Vampire Apocalypse: A World Torn Asunder Online - Derek Gunn


The Beginning of the End

The town slept. A shroud of darkness lay heavily over everything like an impenetrable blanket except for the occasional glow of dull light from oil lamps that dotted the scene and seemed to mirror the pinpricks of light in the sky above. The massive turbines that used to pump out power for the whole state had ground to a halt more than a month earlier as the last reserves of fuel had dried up. The few wind- or water-powered plants were already overloaded and their use was rigidly restricted to emergency and local authority use.

Jack Newton sighed as he watched over his dying hometown. He had been born here, gone to school here and, except for the time he had gone away to train for the Police, he had always been here. He would most probably die here he realised.

The town had been in decline even before the war and way before the energy crisis but there had always been hope before. Now even that seemed to be gone. States with nuclear power stations fared much better of course, but they no longer fed the power grids of surrounding states, unless those poorer states were prepared to pay exorbitant prices. These power states had already begun to grow more dominant, placing guards on their borders to prevent mass migrations. It wasn’t that they didn’t allow people to relocate, but that they wanted to choose those who would be allowed to do so. The talented, those who would be useful in this new world, were welcomed and all others were “encouraged” to leave and left to scrape a living in the poorer, dying states.

The Central Government had quickly lost its influence as local militia were called in to protect each state’s assets. A once proud, united nation rapidly fell into a feudal system where few were rich in the new source of wealth: power. Or at least, power that did not require oil to run its turbines, natural resources, and most importantly, a plentiful supply of food. Many waited as other states were forced to give up what valuables they had - their brightest people, fertile land or mineral rights - in order to receive a trickle of power to keep their people warm for the coming winter.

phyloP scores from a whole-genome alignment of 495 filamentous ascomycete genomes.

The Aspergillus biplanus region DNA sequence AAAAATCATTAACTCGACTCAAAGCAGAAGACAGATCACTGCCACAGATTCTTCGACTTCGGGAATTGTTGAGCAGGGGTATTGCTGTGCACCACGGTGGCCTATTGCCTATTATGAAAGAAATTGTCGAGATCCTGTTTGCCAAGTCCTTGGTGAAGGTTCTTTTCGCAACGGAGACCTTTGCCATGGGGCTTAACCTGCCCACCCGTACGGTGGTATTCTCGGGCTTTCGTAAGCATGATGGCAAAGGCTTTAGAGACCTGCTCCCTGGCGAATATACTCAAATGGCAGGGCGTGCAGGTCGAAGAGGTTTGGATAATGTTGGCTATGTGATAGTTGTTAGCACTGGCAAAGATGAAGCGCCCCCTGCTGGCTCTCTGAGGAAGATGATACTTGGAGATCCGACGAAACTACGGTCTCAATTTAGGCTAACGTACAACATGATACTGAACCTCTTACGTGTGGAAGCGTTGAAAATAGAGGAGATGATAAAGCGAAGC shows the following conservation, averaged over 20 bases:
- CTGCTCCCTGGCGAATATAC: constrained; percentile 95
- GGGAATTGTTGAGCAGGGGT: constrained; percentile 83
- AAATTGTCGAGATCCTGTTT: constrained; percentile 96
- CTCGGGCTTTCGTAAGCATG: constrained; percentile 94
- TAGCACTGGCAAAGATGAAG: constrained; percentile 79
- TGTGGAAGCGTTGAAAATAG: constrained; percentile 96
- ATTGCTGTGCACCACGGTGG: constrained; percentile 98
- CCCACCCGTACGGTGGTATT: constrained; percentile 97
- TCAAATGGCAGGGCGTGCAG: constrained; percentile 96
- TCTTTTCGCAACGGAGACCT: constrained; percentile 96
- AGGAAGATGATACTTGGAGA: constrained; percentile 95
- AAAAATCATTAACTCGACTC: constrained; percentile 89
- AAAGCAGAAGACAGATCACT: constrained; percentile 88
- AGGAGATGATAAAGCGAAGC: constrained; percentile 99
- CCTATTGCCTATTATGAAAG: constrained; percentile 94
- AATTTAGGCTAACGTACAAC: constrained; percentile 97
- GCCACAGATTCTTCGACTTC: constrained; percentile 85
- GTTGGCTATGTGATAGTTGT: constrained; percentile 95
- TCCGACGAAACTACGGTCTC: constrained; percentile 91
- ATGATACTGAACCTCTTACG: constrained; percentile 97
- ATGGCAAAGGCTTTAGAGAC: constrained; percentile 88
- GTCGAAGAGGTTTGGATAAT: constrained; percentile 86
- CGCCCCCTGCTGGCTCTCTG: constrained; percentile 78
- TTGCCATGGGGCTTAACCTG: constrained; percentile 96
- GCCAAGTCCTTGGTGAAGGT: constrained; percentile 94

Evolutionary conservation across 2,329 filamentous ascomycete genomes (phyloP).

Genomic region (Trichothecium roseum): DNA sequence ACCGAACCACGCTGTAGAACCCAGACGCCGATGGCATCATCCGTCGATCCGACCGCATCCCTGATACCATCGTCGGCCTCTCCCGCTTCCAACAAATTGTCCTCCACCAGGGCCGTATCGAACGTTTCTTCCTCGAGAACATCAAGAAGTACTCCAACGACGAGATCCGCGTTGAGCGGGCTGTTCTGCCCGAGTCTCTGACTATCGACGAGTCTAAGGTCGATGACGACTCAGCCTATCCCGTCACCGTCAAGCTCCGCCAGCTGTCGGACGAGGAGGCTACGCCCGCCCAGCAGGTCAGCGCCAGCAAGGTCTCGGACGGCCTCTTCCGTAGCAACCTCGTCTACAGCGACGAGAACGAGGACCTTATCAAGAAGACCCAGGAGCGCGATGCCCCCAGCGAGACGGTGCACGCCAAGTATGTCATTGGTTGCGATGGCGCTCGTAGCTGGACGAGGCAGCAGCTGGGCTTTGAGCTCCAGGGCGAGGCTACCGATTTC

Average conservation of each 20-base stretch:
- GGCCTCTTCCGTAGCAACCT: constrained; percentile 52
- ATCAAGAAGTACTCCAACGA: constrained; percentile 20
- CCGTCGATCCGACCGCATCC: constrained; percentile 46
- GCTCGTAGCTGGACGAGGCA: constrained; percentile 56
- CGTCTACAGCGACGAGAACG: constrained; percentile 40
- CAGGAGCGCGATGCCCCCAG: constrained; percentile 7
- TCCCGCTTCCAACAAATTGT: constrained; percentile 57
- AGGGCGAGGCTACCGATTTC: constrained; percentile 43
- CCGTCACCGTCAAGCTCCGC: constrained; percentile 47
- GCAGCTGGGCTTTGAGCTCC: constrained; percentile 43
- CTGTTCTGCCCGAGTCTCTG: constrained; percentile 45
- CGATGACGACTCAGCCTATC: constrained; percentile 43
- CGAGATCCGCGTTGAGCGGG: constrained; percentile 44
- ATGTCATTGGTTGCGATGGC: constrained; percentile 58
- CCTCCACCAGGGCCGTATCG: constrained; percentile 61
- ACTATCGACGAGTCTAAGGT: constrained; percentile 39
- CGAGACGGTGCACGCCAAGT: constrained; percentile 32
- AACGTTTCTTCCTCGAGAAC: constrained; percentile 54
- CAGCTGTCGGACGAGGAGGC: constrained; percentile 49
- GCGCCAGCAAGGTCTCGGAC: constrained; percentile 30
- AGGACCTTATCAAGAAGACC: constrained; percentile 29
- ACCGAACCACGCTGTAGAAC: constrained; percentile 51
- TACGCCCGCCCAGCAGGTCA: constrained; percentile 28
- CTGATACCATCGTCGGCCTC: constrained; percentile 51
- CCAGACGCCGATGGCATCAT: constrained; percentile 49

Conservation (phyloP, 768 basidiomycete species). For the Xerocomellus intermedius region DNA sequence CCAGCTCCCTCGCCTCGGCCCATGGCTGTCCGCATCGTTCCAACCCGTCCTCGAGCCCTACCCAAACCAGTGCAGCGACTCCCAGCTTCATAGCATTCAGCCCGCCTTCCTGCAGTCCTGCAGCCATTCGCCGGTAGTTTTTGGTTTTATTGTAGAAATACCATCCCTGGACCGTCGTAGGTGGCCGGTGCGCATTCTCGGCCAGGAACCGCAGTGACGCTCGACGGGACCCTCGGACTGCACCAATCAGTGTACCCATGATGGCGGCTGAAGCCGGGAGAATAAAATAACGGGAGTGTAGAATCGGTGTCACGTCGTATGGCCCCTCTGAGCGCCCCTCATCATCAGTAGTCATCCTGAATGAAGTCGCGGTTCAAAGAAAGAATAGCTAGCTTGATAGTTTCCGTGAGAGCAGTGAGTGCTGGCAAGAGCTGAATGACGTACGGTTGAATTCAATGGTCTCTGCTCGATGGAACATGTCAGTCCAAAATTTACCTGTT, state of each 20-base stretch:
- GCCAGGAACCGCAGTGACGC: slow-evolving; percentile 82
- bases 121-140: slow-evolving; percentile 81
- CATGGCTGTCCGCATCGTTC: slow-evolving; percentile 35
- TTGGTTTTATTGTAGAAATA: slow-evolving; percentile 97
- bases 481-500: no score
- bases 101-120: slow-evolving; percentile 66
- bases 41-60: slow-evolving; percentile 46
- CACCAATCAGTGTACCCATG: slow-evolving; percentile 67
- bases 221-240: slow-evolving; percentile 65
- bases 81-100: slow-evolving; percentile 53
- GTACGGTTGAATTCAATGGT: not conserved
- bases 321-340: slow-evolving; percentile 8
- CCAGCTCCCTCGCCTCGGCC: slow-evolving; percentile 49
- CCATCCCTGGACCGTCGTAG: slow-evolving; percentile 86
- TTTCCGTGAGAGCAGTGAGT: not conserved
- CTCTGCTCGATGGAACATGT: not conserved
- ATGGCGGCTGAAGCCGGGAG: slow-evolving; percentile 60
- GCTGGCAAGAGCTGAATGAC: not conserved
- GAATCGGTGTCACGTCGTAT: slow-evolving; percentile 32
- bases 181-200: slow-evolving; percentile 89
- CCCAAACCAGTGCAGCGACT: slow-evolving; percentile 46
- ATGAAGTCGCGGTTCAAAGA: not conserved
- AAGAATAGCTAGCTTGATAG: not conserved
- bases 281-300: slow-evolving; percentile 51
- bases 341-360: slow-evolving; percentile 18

It hadn’t taken long for an advanced civilisation to regress to such a state. A brief but vicious war in the Middle East had laid waste to the world’s oil fields and left what remained under a cloud of radioactivity that would take decades to dissipate. Millions had died. Whole countries had been wiped off the map, and agreements between countries had stretched and then broken as accusations and blame were tossed around in the aftermath.

Europe closed ranks against a resurging Russia and a dominant China. America, fearful of loosing its foothold in Europe, had sided with the new Franco-British alliance, expending huge amounts of precious resources, both in materials and manpower, in skirmishes that threatened to escalate to total war but always seemed to stop just in time.

The massive drain on stockpiles along with a change in public opinion at home as rationing became widespread, eventually took its toll and America was forced to pull back and allow the sheer numbers of the Russian/Chinese alliance to swarm over a ravaged Europe. Six months it had taken, from the first shot, to redraw the world map and change an entire civilisation. Nations that were once poor because of their lack of technical advancement now reigned supreme in a world where sheer numbers again counted for more than technological advancements that were no longer viable in a world without the power to operate them.

Newton pulled his sheepskin jacket tighter around him as the cold sucked greedily at his body and left him shivering. He could see a glow on the horizon where the neighbouring state still pumped power to its towns and cities from their nuclear plant. The lines that connected his city to the plant were still there, but the power that ran through them was strictly rationed and paid for with everything of value that the state had.

They had already sold off all usable land around their borders in advance to cover themselves for the minimum power requirements to see them through the coming winter. But God only knew what they would do then. They had already lost their top researchers in their chemical and steel industries. He couldn’t really blame them; they had families to feed and the offer